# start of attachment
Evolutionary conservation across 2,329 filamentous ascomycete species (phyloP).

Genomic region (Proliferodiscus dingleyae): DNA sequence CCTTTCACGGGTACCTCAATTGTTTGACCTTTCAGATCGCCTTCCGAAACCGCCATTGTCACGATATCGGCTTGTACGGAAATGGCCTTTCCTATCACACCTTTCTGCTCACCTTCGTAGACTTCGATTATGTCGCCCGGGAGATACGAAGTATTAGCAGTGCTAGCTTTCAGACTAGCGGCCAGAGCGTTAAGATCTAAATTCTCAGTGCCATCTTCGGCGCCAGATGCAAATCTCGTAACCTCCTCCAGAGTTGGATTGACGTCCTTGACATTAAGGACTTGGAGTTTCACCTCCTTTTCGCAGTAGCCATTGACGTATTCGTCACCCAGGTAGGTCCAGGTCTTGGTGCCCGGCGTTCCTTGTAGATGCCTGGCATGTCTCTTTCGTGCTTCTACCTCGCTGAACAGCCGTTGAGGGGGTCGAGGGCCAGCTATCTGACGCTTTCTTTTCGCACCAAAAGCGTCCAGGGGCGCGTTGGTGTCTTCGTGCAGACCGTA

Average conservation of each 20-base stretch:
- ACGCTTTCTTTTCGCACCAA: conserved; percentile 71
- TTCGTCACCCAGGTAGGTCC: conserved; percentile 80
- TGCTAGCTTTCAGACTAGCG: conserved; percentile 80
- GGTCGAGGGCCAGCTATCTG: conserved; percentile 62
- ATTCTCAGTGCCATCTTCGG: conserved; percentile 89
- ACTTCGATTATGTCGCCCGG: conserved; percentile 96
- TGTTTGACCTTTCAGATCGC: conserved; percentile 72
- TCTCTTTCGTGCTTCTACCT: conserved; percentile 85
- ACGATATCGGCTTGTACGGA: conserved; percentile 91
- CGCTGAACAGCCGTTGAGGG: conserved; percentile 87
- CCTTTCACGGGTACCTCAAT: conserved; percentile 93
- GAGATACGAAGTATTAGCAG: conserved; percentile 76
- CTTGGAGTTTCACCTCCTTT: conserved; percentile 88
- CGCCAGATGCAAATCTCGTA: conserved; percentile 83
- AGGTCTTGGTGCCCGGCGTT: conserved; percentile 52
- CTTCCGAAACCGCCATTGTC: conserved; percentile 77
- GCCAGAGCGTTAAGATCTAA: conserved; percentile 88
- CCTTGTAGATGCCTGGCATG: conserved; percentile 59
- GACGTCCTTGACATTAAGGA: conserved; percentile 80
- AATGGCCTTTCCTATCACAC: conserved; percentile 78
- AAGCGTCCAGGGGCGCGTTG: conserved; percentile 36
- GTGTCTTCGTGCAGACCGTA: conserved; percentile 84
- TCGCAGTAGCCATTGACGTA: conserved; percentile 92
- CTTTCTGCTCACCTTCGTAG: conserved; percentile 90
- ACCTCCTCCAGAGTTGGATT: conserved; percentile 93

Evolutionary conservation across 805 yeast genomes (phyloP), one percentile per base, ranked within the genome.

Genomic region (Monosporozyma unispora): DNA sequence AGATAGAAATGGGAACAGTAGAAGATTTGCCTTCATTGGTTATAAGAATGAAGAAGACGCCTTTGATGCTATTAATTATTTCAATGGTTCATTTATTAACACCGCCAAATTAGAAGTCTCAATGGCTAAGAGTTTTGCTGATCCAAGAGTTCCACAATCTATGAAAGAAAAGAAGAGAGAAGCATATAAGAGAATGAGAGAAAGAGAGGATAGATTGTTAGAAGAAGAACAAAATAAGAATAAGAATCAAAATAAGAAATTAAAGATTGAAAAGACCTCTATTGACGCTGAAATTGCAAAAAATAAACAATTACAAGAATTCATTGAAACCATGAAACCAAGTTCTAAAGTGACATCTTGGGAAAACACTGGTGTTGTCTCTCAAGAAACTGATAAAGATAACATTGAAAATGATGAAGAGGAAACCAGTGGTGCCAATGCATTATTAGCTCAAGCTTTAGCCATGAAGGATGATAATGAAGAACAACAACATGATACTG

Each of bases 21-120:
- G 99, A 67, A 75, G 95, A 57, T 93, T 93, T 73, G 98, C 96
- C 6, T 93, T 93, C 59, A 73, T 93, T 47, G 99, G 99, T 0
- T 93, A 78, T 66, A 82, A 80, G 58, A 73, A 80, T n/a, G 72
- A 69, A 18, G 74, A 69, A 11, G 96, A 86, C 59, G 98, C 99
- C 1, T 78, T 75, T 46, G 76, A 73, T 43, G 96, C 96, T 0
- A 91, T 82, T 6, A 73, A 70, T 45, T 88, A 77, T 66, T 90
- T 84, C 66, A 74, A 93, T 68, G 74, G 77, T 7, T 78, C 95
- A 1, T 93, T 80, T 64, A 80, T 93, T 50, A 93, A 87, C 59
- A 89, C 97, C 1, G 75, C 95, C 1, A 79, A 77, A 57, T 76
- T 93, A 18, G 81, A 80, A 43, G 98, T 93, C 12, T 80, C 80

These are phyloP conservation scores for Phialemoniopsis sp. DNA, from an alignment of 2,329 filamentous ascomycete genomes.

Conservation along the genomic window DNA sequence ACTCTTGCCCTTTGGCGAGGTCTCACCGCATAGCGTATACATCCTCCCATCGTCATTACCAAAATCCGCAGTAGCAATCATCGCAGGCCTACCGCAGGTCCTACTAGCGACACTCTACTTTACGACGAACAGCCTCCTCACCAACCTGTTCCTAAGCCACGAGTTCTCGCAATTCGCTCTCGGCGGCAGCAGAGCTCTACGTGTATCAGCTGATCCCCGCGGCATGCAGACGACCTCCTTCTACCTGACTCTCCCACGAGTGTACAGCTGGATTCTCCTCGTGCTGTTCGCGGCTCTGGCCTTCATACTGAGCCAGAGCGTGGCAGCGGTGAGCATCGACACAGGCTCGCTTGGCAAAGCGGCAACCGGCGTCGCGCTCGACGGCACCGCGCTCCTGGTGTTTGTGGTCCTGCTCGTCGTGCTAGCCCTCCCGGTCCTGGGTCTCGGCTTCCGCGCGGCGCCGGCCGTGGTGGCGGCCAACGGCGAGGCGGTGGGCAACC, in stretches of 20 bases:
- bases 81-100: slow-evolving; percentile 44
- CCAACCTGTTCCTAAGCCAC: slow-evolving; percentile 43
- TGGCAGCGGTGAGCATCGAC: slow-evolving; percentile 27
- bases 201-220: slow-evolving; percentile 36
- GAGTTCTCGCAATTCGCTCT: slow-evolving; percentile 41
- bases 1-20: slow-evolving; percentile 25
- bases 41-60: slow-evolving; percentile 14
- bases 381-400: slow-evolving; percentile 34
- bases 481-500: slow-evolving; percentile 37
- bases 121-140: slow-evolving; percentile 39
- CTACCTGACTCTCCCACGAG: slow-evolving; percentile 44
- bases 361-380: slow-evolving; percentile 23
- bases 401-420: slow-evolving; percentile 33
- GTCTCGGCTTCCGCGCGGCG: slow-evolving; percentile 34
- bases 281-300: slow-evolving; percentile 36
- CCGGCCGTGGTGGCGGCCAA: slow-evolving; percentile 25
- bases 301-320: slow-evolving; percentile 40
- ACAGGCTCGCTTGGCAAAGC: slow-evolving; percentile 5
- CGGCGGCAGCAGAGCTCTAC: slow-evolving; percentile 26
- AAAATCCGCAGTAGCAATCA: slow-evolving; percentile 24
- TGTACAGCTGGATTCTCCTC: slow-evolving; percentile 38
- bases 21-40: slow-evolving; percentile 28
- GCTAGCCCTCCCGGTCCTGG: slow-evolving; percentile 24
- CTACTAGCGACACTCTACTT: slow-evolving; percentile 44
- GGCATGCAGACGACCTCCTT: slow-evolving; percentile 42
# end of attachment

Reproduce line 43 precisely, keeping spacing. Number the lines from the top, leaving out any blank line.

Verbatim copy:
Conservation along the genomic window DNA sequence ACTCTTGCCCTTTGGCGAGGTCTCACCGCATAGCGTATACATCCTCCCATCGTCATTACCAAAATCCGCAGTAGCAATCATCGCAGGCCTACCGCAGGTCCTACTAGCGACACTCTACTTTACGACGAACAGCCTCCTCACCAACCTGTTCCTAAGCCACGAGTTCTCGCAATTCGCTCTCGGCGGCAGCAGAGCTCTACGTGTATCAGCTGATCCCCGCGGCATGCAGACGACCTCCTTCTACCTGACTCTCCCACGAGTGTACAGCTGGATTCTCCTCGTGCTGTTCGCGGCTCTGGCCTTCATACTGAGCCAGAGCGTGGCAGCGGTGAGCATCGACACAGGCTCGCTTGGCAAAGCGGCAACCGGCGTCGCGCTCGACGGCACCGCGCTCCTGGTGTTTGTGGTCCTGCTCGTCGTGCTAGCCCTCCCGGTCCTGGGTCTCGGCTTCCGCGCGGCGCCGGCCGTGGTGGCGGCCAACGGCGAGGCGGTGGGCAACC, in stretches of 20 bases: